Martin Burns operated a successful wrestling school in Omaha in the 1910s.[10] Joe Stecher, a wrestler from rural Nebraska, won national professional wrestling champion title in Omaha in 1915. The American Wrestling Association's Omaha version of their World Heavyweight Championship was a professional wrestling championship sanctioned by promoters in and around the city from 1957 through 1964.

Today, Maurice "Mad Dog" Vachon, an early wrestling great, lives in Omaha. Other wrestling figures, including Tony Osborne, Ted DiBiase, Paul "The Rapmaster" Neu, Sting and Baron Von Raschke are originally from Omaha. The city is also notorious within the wrestling world for other reasons, including Chris Masters' 2005 claim that, "anywhere is better than Omaha, Nebraska," offering of $6000 for a plane ticket to anywhere else in the United States.

Omaha also hosted the WWE Judgment Day Pay-Per-View Event on May 18, 2008, which was held at the then-Qwest Center.

College Sports[edit]

Creighton University[edit]

The Creighton Bluejays compete in a number of NCAA Division I sports. In July 2013, Creighton will become an invited founding member of the "new" Big East Conference after more than 35 years in the Missouri Valley Conference. The men's basketball team plays their home games at the CenturyLink Center, while the women's basketball and volleyball teams play on campus at D. J. Sokol Arena. Their men's and women's soccer teams play their home games at Morrison Stadium.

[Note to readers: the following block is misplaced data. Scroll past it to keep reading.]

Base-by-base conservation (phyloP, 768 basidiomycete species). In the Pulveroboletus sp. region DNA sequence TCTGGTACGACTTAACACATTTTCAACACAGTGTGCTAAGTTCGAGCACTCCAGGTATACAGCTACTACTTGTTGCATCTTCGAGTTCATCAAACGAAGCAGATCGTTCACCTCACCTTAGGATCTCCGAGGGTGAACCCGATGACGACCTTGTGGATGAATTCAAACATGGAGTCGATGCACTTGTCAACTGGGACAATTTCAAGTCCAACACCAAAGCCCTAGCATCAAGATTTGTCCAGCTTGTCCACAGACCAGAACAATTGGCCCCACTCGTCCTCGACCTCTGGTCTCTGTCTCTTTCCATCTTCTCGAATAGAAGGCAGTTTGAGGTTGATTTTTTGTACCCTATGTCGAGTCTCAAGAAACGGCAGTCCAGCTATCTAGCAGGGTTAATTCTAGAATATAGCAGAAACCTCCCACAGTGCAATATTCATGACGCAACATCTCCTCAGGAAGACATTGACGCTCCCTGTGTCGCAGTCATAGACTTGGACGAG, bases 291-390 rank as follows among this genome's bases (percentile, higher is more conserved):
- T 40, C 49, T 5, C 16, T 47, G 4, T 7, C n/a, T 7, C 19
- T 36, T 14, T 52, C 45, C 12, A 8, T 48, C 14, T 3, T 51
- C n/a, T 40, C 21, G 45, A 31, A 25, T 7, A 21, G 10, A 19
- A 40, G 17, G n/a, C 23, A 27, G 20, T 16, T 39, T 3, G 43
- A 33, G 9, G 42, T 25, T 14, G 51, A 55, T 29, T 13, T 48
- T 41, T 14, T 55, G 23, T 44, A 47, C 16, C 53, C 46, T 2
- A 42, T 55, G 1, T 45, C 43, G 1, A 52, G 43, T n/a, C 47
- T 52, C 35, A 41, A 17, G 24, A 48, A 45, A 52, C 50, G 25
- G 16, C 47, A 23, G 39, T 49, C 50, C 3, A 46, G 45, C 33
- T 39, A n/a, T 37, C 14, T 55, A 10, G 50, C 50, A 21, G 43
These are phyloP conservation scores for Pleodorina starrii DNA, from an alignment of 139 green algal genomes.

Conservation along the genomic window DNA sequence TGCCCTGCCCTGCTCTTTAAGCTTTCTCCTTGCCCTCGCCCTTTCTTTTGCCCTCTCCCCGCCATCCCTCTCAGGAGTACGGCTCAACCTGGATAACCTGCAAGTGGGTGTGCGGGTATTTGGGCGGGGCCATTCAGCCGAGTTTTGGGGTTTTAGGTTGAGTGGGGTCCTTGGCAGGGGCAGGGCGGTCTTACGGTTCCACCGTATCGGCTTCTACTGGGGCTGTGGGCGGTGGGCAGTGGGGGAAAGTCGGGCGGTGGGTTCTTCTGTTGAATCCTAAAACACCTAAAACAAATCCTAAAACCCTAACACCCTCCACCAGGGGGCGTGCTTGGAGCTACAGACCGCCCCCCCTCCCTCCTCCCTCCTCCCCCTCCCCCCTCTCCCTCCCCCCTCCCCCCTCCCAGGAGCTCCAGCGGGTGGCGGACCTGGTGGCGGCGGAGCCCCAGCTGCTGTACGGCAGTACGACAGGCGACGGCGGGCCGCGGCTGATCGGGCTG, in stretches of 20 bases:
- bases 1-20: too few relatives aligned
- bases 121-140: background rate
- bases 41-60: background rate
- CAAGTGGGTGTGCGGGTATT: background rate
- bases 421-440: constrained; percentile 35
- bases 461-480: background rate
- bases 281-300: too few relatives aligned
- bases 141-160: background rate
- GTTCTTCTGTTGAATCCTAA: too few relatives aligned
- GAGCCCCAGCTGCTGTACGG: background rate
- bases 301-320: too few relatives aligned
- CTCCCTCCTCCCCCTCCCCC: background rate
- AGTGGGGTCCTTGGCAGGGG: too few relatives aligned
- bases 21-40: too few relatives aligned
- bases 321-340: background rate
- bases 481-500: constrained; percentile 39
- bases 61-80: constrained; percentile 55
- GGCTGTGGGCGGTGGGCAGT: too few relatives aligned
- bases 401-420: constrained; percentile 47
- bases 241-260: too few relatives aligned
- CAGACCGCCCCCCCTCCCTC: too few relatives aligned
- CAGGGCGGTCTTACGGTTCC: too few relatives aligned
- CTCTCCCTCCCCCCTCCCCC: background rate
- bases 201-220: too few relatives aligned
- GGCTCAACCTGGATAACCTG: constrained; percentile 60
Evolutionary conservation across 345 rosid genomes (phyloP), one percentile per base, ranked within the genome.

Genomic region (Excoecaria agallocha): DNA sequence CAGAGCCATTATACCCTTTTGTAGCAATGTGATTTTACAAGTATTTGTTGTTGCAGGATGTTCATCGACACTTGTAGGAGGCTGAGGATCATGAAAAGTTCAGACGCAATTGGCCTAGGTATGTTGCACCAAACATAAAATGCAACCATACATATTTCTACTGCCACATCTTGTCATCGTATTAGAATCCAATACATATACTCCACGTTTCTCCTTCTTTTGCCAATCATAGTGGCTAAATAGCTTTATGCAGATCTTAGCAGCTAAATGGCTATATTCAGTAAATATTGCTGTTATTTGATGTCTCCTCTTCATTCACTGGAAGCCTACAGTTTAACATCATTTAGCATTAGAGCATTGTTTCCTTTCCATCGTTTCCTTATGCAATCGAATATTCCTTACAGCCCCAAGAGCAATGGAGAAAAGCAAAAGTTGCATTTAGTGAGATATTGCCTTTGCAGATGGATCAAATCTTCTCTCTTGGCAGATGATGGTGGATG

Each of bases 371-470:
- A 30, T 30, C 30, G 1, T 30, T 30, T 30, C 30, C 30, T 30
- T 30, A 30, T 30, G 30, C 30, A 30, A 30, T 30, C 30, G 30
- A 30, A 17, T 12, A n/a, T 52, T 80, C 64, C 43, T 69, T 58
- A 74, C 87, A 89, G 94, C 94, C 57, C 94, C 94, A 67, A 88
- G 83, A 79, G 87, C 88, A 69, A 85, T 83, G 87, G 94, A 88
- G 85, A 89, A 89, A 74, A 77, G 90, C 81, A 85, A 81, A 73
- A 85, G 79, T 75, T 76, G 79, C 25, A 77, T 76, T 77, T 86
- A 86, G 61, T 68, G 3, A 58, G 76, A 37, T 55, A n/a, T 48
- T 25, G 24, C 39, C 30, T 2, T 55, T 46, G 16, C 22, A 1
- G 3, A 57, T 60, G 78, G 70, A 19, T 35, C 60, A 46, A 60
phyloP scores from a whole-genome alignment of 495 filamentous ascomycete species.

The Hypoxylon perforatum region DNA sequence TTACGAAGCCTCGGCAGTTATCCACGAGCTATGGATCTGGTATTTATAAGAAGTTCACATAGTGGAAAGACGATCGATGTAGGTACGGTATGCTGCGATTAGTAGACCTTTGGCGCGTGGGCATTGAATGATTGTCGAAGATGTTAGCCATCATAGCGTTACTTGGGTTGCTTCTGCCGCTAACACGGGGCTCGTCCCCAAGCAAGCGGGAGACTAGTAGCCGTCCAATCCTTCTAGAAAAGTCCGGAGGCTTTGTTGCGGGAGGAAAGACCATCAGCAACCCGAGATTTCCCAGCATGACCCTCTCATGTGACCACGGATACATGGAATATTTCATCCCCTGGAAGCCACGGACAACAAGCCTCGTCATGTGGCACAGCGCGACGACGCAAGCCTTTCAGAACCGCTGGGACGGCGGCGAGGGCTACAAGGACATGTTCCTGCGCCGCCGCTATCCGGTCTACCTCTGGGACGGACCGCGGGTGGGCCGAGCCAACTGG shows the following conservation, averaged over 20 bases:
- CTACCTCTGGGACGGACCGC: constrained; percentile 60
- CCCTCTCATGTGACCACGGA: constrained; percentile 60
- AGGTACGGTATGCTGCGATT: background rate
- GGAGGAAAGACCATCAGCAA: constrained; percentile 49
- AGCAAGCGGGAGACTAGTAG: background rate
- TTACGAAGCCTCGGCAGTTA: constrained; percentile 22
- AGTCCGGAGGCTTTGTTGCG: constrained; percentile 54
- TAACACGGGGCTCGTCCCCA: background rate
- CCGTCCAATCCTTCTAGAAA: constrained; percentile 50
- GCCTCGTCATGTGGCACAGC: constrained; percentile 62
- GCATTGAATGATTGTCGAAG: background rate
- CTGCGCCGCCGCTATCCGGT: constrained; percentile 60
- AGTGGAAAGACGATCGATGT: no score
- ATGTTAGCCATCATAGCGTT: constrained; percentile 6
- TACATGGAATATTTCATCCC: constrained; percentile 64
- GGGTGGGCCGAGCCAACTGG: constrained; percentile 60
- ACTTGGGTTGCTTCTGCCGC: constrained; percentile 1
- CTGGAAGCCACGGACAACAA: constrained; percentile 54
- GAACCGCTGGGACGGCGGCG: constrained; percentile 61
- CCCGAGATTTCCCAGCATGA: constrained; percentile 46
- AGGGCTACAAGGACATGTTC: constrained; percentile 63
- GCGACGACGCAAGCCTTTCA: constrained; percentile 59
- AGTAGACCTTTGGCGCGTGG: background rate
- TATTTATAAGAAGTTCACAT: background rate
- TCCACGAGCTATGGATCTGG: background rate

The most popular team of the Creighton University athletic department is their men's basketball program. They have amassed 10 consecutive postseason appearances, including seven appearances in the NCAA Tournament during that stretch. Overall, Creighton has 16 NCAA Tournament appearances.

During the 2006-2007 season, Creighton ranked 13th in all of NCAA Division I basketball in average home game attedance, averaging 15,909 per game.

University of Nebraska at Omaha[edit]

The Nebraska–Omaha Mavericks, currently being rebranded as the Omaha Mavericks, represent the University of Nebraska at Omaha in NCAA Division I competition. They compete in The Summit League in all sports with the exception of ice hockey. The Mavericks hockey team will become a charter member of the National Collegiate Hockey Conference in 2013–14 after leaving the Western Collegiate Hockey Association.

Notable athletes[edit]

Omaha is home to numerous important historical and modern sports figures. They include:

See also[edit]

References[edit]

  1. ^ Bohls, Kirk (2004-06-22). "This player at CWS knows all the scores". Cox News Service. Retrieved 2006-06-19. 
  2. ^ (2006) A tale of two cities. At the Yard website. Retrieved 5/29/07.
  3. ^ "About", American Taekwondo Association. Retrieved 10/08/07.
  4. ^ http://www.omaha.com/article/20120419/NEWS01/120419566
  5. ^ (n.d.) Mickey Stubblefield Profile
  6. ^ (n.d.) Barnstorming & Tournament Ball
  7. ^ "Omaha, Nebraska Minor League City Encyclopedia" Sports Reference. Retrieved 10/16/09.
  8. ^ (2007) Flames announce relocation of American Hockey League franchise to the Quad Cities (Moline, IL). Calgary Flames Franchise website. Retrieved 6/7/07.
  9. ^ AHL Attendance [1] AHL Website. Retrieved 2/5/09.
  10. ^ "Martin 'Farmer' Burns". International Wrestling Institute and Museum. Retrieved 10/9/07.

External links[edit]